IN THE UNITED STATES DISTRICT COURT FOR THE NORTHERN DISTRICT OF ILLINOIS EASTERN DIVISION
June 15, 2011
U NITED STATES OF AMERICA, PLAINTIFF,
JOHN E. ROGERS, ET AL., DEFENDANTS.
The opinion of the court was delivered by: Samuel Der-yeghiayan, District Judge
This matter is before the court on Defendants' motion to dismiss and motion in the alternative to strike. For the reasons stated below, the court denies the motion to dismiss and the motion to strike.
Plaintiff United States of America brought the instant action against Defendants. Defendant John E. Rogers (Rogers) is allegedly a self-professed tax expert and attorney who creates and promotes abusive tax avoidance schemes. Defendant Sugarloaf Fund LLC (Sugarloaf) and Defendant Jetstream Business Limited (Jetstream) were allegedly created by Rogers. The Government contends that Rogers also created the Distressed Asset Debt (DAD) tax shelter and the Distressed Asset Trust (DAT) tax shelter. Defendants allegedly engaged in three types of transactions that constituted fraud: (1) DAD transactions, (2) DAT transactions, and (3) secured partnership transactions governed by 26 U.S.C. § 743(f) (Section 743(f)). The DAD and DAT tax schemes allegedly employed by Defendants allegedly generated over $370 million of fictitious tax deductions for Rogers' customers. The Government brought the instant action to enjoin Defendants from engaging in activities in violation of the Internal Revenue Code (IRC) and for an award of monetary penalties owed under the IRC. The Government includes in the complaint claims brought pursuant to 26 U.S.C. § 7408 and 26 U.S.C. § 6700 (Section 6700) (Count I), claims brought pursuant to 26 U.S.C. § 7402 (Count II), claims brought pursuant to 26 U.S.C. § 7407, 26 U.S.C. § 6694, and 26 U.S.C. § 6695 (Count III), and claims brought pursuant to 26 U.S.C. § 7408 and 26 U.S.C. § 6707, and 26 U.S.C. § 6111 (Count IV). Defendants have moved to dismiss the action and in the alternative to strike the complaint.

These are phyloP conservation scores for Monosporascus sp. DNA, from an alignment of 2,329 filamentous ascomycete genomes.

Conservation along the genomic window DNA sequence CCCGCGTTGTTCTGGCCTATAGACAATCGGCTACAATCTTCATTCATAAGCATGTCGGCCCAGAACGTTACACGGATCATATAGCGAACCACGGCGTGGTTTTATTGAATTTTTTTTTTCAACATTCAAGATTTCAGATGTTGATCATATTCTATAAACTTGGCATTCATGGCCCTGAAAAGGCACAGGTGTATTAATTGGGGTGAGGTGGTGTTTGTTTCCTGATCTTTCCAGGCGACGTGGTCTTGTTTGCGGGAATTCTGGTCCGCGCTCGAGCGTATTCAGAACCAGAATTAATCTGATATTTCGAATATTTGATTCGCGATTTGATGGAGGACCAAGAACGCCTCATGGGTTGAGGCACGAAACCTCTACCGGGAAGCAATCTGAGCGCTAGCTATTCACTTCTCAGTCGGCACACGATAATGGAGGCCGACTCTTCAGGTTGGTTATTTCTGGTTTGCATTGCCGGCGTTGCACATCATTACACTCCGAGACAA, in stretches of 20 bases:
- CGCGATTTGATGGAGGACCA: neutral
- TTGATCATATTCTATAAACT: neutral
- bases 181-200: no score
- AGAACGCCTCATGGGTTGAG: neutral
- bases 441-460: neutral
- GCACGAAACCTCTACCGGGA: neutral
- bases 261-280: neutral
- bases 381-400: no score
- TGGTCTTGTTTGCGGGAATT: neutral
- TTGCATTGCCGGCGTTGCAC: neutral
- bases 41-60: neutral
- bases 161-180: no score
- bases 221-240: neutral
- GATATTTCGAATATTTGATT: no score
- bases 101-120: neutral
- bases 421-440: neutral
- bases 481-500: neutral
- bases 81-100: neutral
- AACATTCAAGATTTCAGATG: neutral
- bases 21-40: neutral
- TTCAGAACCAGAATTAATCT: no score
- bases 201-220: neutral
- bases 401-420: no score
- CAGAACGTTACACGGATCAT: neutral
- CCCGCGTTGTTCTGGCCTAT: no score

In ruling on a motion to dismiss brought pursuant to Federal Rule of Civil Procedure 12(b)(6) (Rule 12(b)(6)), a court must "accept as true all of the allegations contained in a complaint" and make reasonable inferences in favor of the plaintiff. Ashcroft v. Iqbal, 129 S.Ct. 1937, 1949 (U.S. 2009)(stating that the tenet is "inapplicable to legal conclusions"); Thompson v. Ill. Dep't of Prof'l Regulation, 300 F.3d 750, 753 (7th Cir. 2002). To defeat a Rule 12(b)(6) motion to dismiss, "a complaint must contain sufficient factual matter, accepted as true, to state a claim to relief that is plausible on its face." Iqbal, 129 S.Ct. at 1949 (internal quotations omitted)(quoting in part Bell Atlantic Corp. v. Twombly, 550 U.S. 544, 570 (2007)). A complaint that contains factual allegations that are "merely consistent with a defendant's liability . . . stops short of the line between possibility and plausibility of entitlement to relief." Iqbal, 129 S.Ct. at 1949 (internal quotations omitted). Pursuant to Federal Rule of Civil Procedure 12(f), a "court may strike from a pleading an insufficient defense or any redundant, immaterial, impertinent, or scandalous matter." Id.
Defendants argue that the Government has failed to plead the fraud-based claims with particularity. Defendants also contend that the instant action should be dismissed because of its impact on current and future litigants in other cases. Defendants also argue that the complaint does not contain a short and plain statement of the claims, that it should be stricken, and that the Government should be ordered to provide a more definite statement for relief.
I. Motion to Dismiss
A. Rule 9(b)
Defendants argue that the Government has failed to plead the fraud-based claims with particularity in accordance with Federal Rule of Civil Procedure 9(b) (Rule 9(b)). Pursuant to Rule 9(b), all claims that "sound in fraud" must be pled with particularity. Borsellino v. Goldman Sachs Group, Inc., 477 F.3d 502, 507 (7th Cir. 2007)(internal quotations omitted). In order to plead a claim with particularity, a plaintiff must allege the "who, what, when, where, and how" of the fraud. Id. (internal quotations omitted).